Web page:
Five Days at Memorial Co-Creator Carlton Cuse on Designing a Disaster for TV

Based on actual events and adapted from the book by Pulitzer Prize-winning journalist Sheri Finkthe dramaseries Five Days at Memorialfrom co-creators Carlton Cuse and John Ridley, gives a glimpse into what happened in the local New Orleans hospital during Hurricane Katrina and its aftermath. After the terror of the storm came the rising floodwaters, the power failure, and the oppressive heat, forcing those whose job it was to save lives to make unspeakable decisions.

During this 1-on-1 interview with Collider, executive producer/writer/director Cuse talked about how this series evolved, what made this story set in 2005, something that felt necessary to tell now, why Ridley was the perfect partner for this project, the structure of the storytelling over the eight episodes, the biggest challenges in designing a disaster for a TV show, and not being quite sure what his next project will be.


COLLIDER: Hurricane Katrina feels far enough away now and there have been enough other hurricanes and disasters that have happened since then, that it seems easy to forget the aftermath, at this point. What made you want to revisit all of that and tell this story now?

CARLTON CUSE: Well, I thought I knew about Hurricane Katrina, and then I read Sheri Fink’s book and I realized I really didn’t. It was so eye-opening. I realized there was so much more that happened in New Orleans, that I was not aware of. She spent six years working on this book. She interviewed over 500 people. It was this incredible story that focused on these 2,000 people who were trapped in this hospital, but it was really a metaphor and a way of explaining what happened to the city at large. I thought that was just an incredible story, and it was stuck in my brain. I outwaited a couple of other producers and finally was able to get the rights, and then immediately sent the material to John Ridley. I love working in collaboration, and I just couldn’t imagine anyone better. Fortunately, John said yes, and so that was how it all came about.

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You seem like someone who always has a fair amount of things going on, at any given point. When you come across something like this, where you feel compelled to tell the story, is it exciting to find another story to tell, or is it challenging to figure out how to juggle everything?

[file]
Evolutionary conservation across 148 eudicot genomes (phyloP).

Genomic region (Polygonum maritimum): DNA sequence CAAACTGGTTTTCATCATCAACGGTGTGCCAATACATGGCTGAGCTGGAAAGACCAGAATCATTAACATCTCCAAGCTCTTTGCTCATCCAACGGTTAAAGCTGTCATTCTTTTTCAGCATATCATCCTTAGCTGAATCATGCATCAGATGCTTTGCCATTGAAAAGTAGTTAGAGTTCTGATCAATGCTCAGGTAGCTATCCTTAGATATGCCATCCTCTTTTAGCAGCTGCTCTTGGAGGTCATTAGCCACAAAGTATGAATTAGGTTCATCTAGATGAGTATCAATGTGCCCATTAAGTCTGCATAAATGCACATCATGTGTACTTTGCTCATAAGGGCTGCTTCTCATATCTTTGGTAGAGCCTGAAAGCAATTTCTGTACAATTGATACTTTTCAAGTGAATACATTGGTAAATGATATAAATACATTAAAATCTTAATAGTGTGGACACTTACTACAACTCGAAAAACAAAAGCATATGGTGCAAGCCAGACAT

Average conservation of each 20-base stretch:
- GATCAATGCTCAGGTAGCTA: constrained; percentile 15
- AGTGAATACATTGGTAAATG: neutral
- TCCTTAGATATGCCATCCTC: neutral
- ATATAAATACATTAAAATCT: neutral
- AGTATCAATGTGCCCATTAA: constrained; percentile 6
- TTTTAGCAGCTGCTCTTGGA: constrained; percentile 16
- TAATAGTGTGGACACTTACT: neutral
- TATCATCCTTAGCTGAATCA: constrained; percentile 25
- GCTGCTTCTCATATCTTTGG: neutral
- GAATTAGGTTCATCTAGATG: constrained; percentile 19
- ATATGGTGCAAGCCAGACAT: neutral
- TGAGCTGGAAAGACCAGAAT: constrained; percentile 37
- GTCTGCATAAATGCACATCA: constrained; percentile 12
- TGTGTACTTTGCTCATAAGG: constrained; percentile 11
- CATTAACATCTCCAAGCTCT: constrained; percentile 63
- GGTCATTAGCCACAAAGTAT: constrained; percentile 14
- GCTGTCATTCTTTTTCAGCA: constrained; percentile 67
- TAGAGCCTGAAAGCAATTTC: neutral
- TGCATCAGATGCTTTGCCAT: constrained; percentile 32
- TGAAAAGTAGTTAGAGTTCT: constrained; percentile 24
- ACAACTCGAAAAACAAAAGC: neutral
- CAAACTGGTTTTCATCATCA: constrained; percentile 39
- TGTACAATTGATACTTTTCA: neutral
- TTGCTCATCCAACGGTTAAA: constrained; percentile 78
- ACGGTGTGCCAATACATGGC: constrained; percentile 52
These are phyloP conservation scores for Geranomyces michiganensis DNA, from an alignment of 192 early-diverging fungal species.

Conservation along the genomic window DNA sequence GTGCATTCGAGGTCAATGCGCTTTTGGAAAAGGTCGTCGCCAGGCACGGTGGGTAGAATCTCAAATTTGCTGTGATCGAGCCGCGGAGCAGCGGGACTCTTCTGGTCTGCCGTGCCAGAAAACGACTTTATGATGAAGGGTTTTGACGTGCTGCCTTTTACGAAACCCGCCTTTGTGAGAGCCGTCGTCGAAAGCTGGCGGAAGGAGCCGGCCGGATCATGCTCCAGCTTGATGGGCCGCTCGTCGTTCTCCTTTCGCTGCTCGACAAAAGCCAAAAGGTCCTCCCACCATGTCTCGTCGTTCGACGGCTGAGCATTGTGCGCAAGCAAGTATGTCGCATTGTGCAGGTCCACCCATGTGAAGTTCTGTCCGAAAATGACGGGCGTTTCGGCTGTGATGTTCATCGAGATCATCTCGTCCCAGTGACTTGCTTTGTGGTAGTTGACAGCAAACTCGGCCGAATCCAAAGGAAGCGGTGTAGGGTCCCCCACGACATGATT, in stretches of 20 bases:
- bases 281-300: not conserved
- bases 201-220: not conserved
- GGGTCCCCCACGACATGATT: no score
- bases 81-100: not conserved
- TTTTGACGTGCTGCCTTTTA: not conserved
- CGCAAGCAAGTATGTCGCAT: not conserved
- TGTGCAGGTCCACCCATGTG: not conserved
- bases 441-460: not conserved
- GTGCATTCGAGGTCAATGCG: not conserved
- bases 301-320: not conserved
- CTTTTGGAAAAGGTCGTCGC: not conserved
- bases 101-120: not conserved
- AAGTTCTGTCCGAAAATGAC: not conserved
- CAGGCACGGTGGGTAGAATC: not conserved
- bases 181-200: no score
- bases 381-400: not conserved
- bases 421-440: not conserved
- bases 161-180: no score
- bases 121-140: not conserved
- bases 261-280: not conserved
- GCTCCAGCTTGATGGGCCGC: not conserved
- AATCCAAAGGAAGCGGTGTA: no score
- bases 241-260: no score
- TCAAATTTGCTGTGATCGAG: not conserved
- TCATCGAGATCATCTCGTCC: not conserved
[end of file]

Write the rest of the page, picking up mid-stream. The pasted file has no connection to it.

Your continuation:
CUSE: The timing of this was very propitious because I’d done the first two seasons of Jack Ryan, and that was all-encompassing. I stepped back from that, so I had the time and the shelf space available, and I really threw myself into this. At the same time, I’ve also been working on Locke & Key, but I have an incredible co-showrunner in Meredith Averill. Being able to do that show with Meredith gave me the flexibility and the time to do this. I was also doing it with John Ridley, so I wasn’t shouldering the entire burden, creatively. In fact, I think the show is as wonderful as it is because of my collaboration with John, who’s just a brilliant writer and such an incisive, but also humanistic filmmaker. We wrote all the scripts together and we didn’t have a room. We then show ran it and each directed episodes. We also listed this wonderful director, Wendey Stanzler, to direct three episodes. It just was a great creative experience, but it was a very immersive one. I was so passionate about the story that I just gave it as much time and attention as it needed, to be as good as we could make it. That was just based on how much I loved the story.

Had you known John Ridley, or was it just something in his work that you knew really made him the right fit?

CUSE: I was a huge fan of american crime. I thought american crime was a great show and had this rigor to how it was told, but also was just deeply emotional and such a rich show, on a character level. He just felt like exactly the right guy. The other catalytic element was that we both had deals at Disney Television, so I knew that if I could get John involved, it would be easy and possible for us to put a deal together to do it. Fortunately, John responded to the material and said yes, but I didn’t know him before that. But we had an incredible collaboration. I just have the deepest respect for him. That was really the best part of the whole process.